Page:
A conflict can be rooted in the main plot, it can be rooted in a relationship between characters, or it can be both. Here are a few strategies for creating a new conflict in a scene.
Within a scene each character has a goal and obstacles preventing them from achieving that goal. This means every scene contains at least one conflict, if every character is collaborating or competing to achieve the same goal.
Tension is created whenever a conflict prevents a character from achieving a goal. This can be a force of nature, another character, or an internal struggle, such as the character debating what to do. Tension also helps to create a sense of pacing, the rate at which scenes progress. Generally an audience will perceive a low tension scene as longer than a high tension scene.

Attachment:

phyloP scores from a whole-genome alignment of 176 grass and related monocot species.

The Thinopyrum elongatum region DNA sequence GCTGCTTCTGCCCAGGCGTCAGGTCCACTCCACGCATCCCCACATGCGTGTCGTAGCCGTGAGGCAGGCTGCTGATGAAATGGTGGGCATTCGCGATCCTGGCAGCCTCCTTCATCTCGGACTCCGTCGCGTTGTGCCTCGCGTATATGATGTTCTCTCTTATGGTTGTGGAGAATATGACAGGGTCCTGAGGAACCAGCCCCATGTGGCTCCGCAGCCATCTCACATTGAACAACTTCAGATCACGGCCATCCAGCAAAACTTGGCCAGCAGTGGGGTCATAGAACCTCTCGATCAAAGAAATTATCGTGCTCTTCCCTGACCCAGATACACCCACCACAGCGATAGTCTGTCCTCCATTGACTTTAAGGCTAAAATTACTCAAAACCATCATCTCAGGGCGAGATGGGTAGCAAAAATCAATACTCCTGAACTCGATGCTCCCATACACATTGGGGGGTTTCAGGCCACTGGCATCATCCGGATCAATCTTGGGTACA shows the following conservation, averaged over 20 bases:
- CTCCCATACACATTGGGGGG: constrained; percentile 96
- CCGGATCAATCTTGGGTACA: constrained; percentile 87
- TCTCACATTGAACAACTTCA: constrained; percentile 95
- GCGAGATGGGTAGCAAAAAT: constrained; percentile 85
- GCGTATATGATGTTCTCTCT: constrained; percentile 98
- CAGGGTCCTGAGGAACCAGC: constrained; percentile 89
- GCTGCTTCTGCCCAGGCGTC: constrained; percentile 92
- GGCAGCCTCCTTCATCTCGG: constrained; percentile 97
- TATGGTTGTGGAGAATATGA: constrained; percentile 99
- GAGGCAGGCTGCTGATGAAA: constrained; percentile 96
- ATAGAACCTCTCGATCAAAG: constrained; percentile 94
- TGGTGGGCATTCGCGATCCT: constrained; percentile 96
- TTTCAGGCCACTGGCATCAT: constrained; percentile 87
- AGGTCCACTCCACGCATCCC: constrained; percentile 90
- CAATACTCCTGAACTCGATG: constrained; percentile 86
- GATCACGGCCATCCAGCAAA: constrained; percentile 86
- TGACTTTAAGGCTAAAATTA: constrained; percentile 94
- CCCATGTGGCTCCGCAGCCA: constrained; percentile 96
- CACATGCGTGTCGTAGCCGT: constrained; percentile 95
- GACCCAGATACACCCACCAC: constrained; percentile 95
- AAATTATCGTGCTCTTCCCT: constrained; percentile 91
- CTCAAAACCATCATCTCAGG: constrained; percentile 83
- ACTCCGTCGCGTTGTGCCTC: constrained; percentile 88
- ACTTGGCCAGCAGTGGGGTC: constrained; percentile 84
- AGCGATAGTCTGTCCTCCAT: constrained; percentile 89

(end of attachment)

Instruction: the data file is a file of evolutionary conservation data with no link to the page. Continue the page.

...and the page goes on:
I. It Begins with a Goal
Every character starts with a goal, usually a desire to change things. This goal takes the form of 4 distinct roles; adventurer, achiever, victim, and leader.
Motive, Means, and Opposition
When people criticize a story as boring they usually mean there isn’t an engaging conflict. A good conflict gives the reader something to anticipate. To create a conflict, start with a character and a goal. Give the character a motive to achieve the goal; a means to pursue it, and obstacles to obstruct the character.